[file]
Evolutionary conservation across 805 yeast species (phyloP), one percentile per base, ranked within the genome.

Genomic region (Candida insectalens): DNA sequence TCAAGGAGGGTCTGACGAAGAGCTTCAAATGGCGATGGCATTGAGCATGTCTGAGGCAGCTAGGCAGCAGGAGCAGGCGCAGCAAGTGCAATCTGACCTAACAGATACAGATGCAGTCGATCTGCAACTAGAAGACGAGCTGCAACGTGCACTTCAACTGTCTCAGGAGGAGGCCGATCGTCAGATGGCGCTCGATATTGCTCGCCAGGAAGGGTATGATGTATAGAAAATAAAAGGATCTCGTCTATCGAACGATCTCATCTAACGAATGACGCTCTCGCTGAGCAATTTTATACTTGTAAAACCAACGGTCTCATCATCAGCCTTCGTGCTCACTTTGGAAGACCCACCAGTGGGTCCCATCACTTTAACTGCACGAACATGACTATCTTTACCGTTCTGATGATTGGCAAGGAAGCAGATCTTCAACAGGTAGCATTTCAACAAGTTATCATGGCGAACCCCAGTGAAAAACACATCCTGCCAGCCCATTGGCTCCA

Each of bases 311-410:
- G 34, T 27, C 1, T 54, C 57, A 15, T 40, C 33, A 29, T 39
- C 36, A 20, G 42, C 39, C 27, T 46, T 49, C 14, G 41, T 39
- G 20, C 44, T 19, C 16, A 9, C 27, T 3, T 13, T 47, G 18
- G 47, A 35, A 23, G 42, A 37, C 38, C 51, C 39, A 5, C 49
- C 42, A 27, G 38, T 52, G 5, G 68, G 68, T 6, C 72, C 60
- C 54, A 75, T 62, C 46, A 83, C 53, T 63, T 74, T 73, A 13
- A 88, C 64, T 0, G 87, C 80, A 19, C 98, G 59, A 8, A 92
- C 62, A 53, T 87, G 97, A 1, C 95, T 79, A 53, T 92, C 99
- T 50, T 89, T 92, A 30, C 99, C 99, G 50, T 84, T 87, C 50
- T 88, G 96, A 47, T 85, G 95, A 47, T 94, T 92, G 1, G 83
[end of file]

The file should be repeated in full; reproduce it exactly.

Evolutionary conservation across 805 yeast species (phyloP), one percentile per base, ranked within the genome.

Genomic region (Candida insectalens): DNA sequence TCAAGGAGGGTCTGACGAAGAGCTTCAAATGGCGATGGCATTGAGCATGTCTGAGGCAGCTAGGCAGCAGGAGCAGGCGCAGCAAGTGCAATCTGACCTAACAGATACAGATGCAGTCGATCTGCAACTAGAAGACGAGCTGCAACGTGCACTTCAACTGTCTCAGGAGGAGGCCGATCGTCAGATGGCGCTCGATATTGCTCGCCAGGAAGGGTATGATGTATAGAAAATAAAAGGATCTCGTCTATCGAACGATCTCATCTAACGAATGACGCTCTCGCTGAGCAATTTTATACTTGTAAAACCAACGGTCTCATCATCAGCCTTCGTGCTCACTTTGGAAGACCCACCAGTGGGTCCCATCACTTTAACTGCACGAACATGACTATCTTTACCGTTCTGATGATTGGCAAGGAAGCAGATCTTCAACAGGTAGCATTTCAACAAGTTATCATGGCGAACCCCAGTGAAAAACACATCCTGCCAGCCCATTGGCTCCA

Each of bases 311-410:
- G 34, T 27, C 1, T 54, C 57, A 15, T 40, C 33, A 29, T 39
- C 36, A 20, G 42, C 39, C 27, T 46, T 49, C 14, G 41, T 39
- G 20, C 44, T 19, C 16, A 9, C 27, T 3, T 13, T 47, G 18
- G 47, A 35, A 23, G 42, A 37, C 38, C 51, C 39, A 5, C 49
- C 42, A 27, G 38, T 52, G 5, G 68, G 68, T 6, C 72, C 60
- C 54, A 75, T 62, C 46, A 83, C 53, T 63, T 74, T 73, A 13
- A 88, C 64, T 0, G 87, C 80, A 19, C 98, G 59, A 8, A 92
- C 62, A 53, T 87, G 97, A 1, C 95, T 79, A 53, T 92, C 99
- T 50, T 89, T 92, A 30, C 99, C 99, G 50, T 84, T 87, C 50
- T 88, G 96, A 47, T 85, G 95, A 47, T 94, T 92, G 1, G 83